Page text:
Plant Azaleas When azaleas begin to bloom in striking colors — pink, yellow, white, red, purple — gardeners around our state know it’s time. Springtime, that is! Lucky for us,
When azaleas begin to bloom in striking colors — pink, yellow, white, red, purple — gardeners around our state know it’s time. Springtime, that is! Lucky for us, Hanna Smith, an urban horticulture extension agent (and azalea fan), has a few tips for successfully growing this Southern Classic.
Pick an azalea that will fit into its new home. They shouldn’t need much pruning — just cut them back with hand clippers soon after the flowers fade.
Lace bugs attack azaleas in full sun, and the shrubs thrive in partial shade. “Plant them under pine trees because of the dappled sunlight,” Smith says.
North Carolina’s red-clay soil tends to be acidic, which works well for azaleas. The ideal pH for this shrub is 5.5.
“Azaleas are picky about having wet feet, so they need to be well drained,” Smith says. Their shallow roots will rot if they stay wet.
Two to four inches of organic mulch will help balance the moisture of the soil while providing nutrients to the plants. — Ayla Samli
Visit ces.ncsu.edu to find your local NC Cooperative Extension office.
On April 5 through 11, members of the Wilmington community can celebrate the Azalea Festival in a new way — by adorning their porches, lawns, sidewalks, and windows with springtime cheer. You don’t have to be a local to take part in the festivities: Load up your car with snacks and drive through decorated neighborhoods to ring in a season dedicated to new growth.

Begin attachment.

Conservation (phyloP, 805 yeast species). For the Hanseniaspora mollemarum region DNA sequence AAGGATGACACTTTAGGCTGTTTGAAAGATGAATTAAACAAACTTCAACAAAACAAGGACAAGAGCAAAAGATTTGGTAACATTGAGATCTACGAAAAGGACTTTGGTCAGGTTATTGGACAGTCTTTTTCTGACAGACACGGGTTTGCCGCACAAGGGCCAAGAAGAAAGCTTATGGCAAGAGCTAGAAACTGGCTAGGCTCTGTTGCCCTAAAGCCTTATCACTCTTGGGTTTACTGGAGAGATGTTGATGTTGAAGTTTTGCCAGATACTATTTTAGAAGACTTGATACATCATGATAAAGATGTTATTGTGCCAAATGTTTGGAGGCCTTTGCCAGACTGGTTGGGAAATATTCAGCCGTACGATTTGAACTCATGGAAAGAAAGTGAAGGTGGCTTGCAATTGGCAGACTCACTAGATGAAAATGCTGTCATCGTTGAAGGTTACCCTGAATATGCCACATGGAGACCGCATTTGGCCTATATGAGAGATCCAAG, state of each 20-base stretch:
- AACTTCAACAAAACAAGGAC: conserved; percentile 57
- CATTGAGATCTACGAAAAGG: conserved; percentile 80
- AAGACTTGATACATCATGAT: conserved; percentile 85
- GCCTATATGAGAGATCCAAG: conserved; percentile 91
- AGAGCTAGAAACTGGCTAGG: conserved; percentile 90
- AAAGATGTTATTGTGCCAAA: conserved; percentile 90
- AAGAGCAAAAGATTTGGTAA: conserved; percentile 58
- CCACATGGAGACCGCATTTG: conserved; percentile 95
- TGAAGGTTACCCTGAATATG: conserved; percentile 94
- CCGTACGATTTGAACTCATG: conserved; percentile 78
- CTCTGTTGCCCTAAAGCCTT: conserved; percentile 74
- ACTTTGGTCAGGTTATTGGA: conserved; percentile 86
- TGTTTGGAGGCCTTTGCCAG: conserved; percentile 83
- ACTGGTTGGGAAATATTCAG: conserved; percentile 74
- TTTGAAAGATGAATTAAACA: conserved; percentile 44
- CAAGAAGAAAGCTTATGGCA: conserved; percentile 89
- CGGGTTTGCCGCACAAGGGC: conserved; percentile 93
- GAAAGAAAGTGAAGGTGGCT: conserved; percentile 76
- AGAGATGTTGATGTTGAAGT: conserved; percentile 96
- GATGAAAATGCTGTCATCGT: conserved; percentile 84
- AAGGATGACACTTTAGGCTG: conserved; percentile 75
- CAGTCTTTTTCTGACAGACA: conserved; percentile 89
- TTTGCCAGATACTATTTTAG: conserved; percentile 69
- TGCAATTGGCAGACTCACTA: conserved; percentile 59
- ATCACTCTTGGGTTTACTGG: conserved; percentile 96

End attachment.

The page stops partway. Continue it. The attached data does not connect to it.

Download a Porch Parade map and learn about other Azalea Festival activities at ncazaleafestival.org.
Morgan Greenhaw has been stationed at her potter’s wheel all morning, carefully molding and manipulating clay until a familiar form with a button nose, pointy hat, and distinct beard manifests. Greenhaw’s pottery business, MoonShine Ceramics, operates out of her renovated garage space in Winston-Salem. The studio is just big enough for a kiln, a small worktable, and her beloved wheel, where her signature gnomes are given distinct looks: Some hats resemble glossy bark while others look like they’ve sprouted flowers or become a landing spot for curious ladybugs and bees. “Working with clay is very hands-on, and it feels very natural because I’m just playing with dirt,” Greenhaw says. “I feel connected to nature by just doing what I do.” — Katie Kane
For more information about MoonShine Ceramics, call (678) 617-6560 or visit moonshineceramics.com.
Did you know? This 434-acre landscape has bonsai tree exhibits and collections of bloodroots and fire pinks.
100 Frederick Law Olmsted Way
Asheville, NC 28806
(828) 665-2492, ncarboretum.org
Don’t miss: the Ebersole Holly Garden — the largest accessible holly collection on the East Coast — at Sandhills Community College.
3395 Airport Road
Pinehurst, NC 28374
(910) 695-3882, sandhills.edu/horticultural-gardens
Check it out! This garden is a testing ground for planting practices best suited to the Outer Banks’ microclimates.
300 Mustian Street
Kill Devil Hills, NC 27948
(252) 473-4290, dare.ces.ncsu.edu
For 27 more North Carolina gardens to explore this spring, click here.
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